Basketball is a diverse sport, with players of all shapes, sizes and nationalities, but they all have one thing in common—they wear shoes. And in the world of college basketball recruiting, the companies that make those shoes are exerting an ever-greater influence on recruits and their college decisions.
Last year, despite efforts that included a last-minute trip to Shabazz Muhammad’s hometown of Las Vegas, Duke basketball head coach Mike Krzyzewski watched with the rest of the world as Muhammad, the No. 2 recruit in the class of 2012 according to ESPN, committed to UCLA. On the surface, it was an astounding decision. Muhammad’s other two finalists were Duke, where he could play for arguably the best coach in the world at arguably the most storied program in the nation, and Kentucky, where John Calipari has recently displayed unmatched success in developing top recruits into NBA first-round picks.
He opted for a UCLA program in complete disarray. The team finished just 19-14 in a weak Pac-12 conference, and as March Madness began—without the Bruins—Sports Illustrated ran a hugely embarrassing piece about discipline and substance use issues in the basketball program.
But the explanation for Muhammad’s decision is simple. Adidas sponsored Muhammad’s AAU team, and after what is almost certain to be just one season in the college ranks, Muhammad will be a top pick in the NBA draft and sign a lucrative endorsement deal with the shoe giant. Although he cannot technically receive any personal benefits while in college, his team is sponsored by—you guessed it—Adidas, who is the exclusive apparel supplier of UCLA athletics.
Muhammad is not a unique case. Today, phenom twin brothers Andrew and Aaron Harrison, who both rank in the top four of ESPN’s class of 2013 recruiting rankings, will make a decision between NCAA basketball powerhouse Kentucky and Maryland, which has not reached the Sweet Sixteen since 2003.
The twins’ father, Aaron Harrison, Sr., has kept his sons’ recruitment under tight control. USA Today’s Eric Prisbell reported Wednesday that just one person in the recruiting process actually has direct access to the twins’ cell phone numbers. That privileged person is Chris Hightower, the head of basketball marketing for Under Armour, which just happens to be a Baltimore-based company founded by a Maryland alum.
Oh, and Under Armour also just happens to be the sponsor of the Harrisons’ AAU team and of Maryland athletics.
The sneaker war is just one arena in which big money and bigger egos are wreaking havoc with the integrity of college basketball. Top recruits, coddled and hyped from the time they hit puberty, have developed prima donna complexes of Terrell Owens proportions. Even once they get to college, they rely on their handlers and agents more than on their coaches and teammates.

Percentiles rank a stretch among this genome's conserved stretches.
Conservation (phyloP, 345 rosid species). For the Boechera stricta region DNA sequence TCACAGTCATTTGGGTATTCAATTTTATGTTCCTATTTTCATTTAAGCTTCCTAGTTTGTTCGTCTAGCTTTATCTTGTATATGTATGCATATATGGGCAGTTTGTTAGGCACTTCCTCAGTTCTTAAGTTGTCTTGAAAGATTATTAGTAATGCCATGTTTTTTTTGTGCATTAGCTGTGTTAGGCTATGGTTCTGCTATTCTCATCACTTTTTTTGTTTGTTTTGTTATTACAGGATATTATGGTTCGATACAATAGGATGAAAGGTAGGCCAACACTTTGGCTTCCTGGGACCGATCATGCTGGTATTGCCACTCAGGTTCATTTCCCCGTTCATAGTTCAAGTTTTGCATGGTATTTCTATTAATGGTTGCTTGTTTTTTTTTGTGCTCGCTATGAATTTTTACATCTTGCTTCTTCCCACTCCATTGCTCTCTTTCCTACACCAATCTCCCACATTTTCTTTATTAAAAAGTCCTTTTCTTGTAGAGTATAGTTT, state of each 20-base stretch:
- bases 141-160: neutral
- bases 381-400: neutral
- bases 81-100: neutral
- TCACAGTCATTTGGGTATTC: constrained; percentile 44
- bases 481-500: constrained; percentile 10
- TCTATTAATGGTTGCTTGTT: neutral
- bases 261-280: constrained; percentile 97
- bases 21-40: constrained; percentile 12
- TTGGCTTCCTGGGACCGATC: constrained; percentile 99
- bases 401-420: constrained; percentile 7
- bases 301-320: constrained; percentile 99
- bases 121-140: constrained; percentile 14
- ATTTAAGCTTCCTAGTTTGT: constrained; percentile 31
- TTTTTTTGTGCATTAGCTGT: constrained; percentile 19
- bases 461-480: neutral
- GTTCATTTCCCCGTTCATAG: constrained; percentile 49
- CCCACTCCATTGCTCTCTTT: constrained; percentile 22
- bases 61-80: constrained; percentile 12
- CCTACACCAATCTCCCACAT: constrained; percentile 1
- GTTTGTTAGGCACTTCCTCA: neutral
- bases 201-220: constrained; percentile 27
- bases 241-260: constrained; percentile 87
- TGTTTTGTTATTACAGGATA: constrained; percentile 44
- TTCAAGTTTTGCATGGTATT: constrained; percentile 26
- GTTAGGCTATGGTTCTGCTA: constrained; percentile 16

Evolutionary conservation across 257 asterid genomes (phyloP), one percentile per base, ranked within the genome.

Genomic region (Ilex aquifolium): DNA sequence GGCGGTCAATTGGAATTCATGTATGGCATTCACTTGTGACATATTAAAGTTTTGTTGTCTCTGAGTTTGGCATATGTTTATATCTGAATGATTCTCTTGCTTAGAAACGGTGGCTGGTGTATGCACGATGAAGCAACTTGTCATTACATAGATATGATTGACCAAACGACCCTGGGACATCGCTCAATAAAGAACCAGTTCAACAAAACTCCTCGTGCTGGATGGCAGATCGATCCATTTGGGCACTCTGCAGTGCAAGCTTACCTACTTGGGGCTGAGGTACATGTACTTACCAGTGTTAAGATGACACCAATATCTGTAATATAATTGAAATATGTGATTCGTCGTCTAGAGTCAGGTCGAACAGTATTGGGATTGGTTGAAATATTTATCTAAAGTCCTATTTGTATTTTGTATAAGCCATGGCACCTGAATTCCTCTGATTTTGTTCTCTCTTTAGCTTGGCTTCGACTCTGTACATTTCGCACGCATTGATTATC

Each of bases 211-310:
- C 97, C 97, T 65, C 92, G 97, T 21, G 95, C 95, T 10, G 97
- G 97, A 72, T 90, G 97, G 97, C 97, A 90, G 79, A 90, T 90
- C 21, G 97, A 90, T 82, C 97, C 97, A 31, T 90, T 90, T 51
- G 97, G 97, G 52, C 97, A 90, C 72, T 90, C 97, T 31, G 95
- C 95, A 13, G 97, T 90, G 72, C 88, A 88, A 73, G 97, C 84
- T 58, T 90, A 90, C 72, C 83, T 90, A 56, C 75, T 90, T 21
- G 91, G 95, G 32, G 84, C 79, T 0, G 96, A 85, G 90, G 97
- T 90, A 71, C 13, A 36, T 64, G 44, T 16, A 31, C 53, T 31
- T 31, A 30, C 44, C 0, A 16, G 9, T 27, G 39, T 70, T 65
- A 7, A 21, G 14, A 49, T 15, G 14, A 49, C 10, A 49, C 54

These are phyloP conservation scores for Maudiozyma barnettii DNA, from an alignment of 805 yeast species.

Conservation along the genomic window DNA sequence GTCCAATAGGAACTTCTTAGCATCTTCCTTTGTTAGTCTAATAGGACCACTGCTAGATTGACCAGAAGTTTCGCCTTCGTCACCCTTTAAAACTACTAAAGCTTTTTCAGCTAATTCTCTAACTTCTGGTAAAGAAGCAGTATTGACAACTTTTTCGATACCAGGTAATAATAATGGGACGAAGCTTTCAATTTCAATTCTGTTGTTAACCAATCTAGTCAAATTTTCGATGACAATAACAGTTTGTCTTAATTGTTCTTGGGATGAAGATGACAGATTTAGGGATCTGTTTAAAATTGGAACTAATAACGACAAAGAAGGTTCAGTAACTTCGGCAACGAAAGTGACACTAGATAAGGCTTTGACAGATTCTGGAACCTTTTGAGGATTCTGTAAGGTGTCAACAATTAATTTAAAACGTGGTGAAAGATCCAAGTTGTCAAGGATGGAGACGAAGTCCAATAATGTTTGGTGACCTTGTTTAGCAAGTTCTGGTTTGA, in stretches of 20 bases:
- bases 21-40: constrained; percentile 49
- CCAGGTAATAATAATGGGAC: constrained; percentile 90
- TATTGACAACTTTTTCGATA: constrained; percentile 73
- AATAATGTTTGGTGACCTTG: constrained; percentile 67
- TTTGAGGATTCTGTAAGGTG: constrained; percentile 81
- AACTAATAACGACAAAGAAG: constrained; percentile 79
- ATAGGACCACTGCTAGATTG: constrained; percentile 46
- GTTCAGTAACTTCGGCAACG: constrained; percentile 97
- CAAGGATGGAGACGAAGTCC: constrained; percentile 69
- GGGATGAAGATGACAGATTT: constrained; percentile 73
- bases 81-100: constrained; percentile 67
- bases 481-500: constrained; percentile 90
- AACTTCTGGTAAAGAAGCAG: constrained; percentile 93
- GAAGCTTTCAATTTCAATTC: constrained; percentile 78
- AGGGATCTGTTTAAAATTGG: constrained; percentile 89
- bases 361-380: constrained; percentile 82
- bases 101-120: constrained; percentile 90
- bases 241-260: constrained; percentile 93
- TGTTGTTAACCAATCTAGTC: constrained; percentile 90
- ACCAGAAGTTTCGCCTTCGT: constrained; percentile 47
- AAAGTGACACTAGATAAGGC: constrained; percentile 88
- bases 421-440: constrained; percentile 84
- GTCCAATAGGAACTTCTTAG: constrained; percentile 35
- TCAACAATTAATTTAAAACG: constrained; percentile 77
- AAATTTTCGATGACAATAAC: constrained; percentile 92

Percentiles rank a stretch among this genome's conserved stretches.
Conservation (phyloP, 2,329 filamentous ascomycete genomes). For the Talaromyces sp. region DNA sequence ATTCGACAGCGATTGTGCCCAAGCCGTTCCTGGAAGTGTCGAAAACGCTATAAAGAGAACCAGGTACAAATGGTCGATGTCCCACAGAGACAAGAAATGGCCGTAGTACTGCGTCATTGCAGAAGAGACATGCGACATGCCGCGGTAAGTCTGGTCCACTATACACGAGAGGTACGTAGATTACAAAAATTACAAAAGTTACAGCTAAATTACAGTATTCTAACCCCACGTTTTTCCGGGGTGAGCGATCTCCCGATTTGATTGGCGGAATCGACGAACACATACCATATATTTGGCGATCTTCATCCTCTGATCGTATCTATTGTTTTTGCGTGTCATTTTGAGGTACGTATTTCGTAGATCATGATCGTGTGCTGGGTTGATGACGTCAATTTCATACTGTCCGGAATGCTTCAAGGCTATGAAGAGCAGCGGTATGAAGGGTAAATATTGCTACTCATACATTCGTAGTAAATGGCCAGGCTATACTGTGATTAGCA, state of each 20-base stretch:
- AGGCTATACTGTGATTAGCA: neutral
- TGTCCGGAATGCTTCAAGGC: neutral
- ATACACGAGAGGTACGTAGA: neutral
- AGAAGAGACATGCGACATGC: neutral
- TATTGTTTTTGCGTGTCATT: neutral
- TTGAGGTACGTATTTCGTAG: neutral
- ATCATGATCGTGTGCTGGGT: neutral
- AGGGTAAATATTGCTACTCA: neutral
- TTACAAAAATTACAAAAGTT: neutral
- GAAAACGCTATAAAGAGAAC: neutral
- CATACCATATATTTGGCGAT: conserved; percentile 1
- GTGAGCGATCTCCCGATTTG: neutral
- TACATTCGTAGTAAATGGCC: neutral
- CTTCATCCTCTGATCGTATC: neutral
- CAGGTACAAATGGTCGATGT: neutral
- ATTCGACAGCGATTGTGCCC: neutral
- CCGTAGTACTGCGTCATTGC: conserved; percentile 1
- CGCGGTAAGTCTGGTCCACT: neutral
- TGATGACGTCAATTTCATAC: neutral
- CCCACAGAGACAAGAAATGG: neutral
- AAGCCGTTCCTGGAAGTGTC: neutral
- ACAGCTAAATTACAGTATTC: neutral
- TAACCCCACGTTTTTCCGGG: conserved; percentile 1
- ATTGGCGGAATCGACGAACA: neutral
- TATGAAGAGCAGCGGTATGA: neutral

And all this makes me wonder how the future of Duke basketball will look given that its coach has long been known as one of the most principled and respected men in sports. I don’t for a second believe that NCAA legend and Olympic champion Krzyzewski has lost even an ounce of his respect and gravitas. In fact, it has probably only increased among recruits given the rave reviews he’s gotten from the likes of Kobe Bryant and LeBron James, who most of these prep basketball stars have grown up idolizing.
But whereas no other school could previously offer anything comparable to the experience of playing for Krzyzewski, now new carrots can be dangled in the form of future shoe contracts, and in some cases, even more nefarious incentives. Muhammad, for example, is still technically ineligible to play as the NCAA investigates his recruitment and the recruitments of two other UCLA recruits for improper benefits.
How will Krzyzewski balance honor and winning in a climate that increasingly makes it impossible to foster both? As the climate has changed over the years, Krzyzewski has shown some willingness to make minor changes without compromising the overall integrity of his program.
For example, Krzyzewski had a long-standing rule that none of his players could wear No. 1. The team, after all, was number one, not any individual player. But when Kyrie Irving, a hotly contested top recruit between several elite programs, arrived on campus two years ago, it was announced that the Duke head coach had backed off his demands and Irving became the first player under Krzyzewski to don the No. 1 jersey.
It will be fascinating to watch one of the most brilliant leaders in the sporting world continues to adapt to a changing environment. Despite No. 3 recruit Julius Randle unexpectedly cutting Duke from his list yesterday, Duke still has good chances with two of the top recruits in the class, and the decisions of Jabari Parker and Austin Nichols could be a strong indication of how well the adaptation is going.
If there is any man who can navigate the new college basketball world while keeping his hands clean, I believe it’s Mike Krzyzewski. But as the stories get more and more sordid by the day, do the good guys stand a chance?
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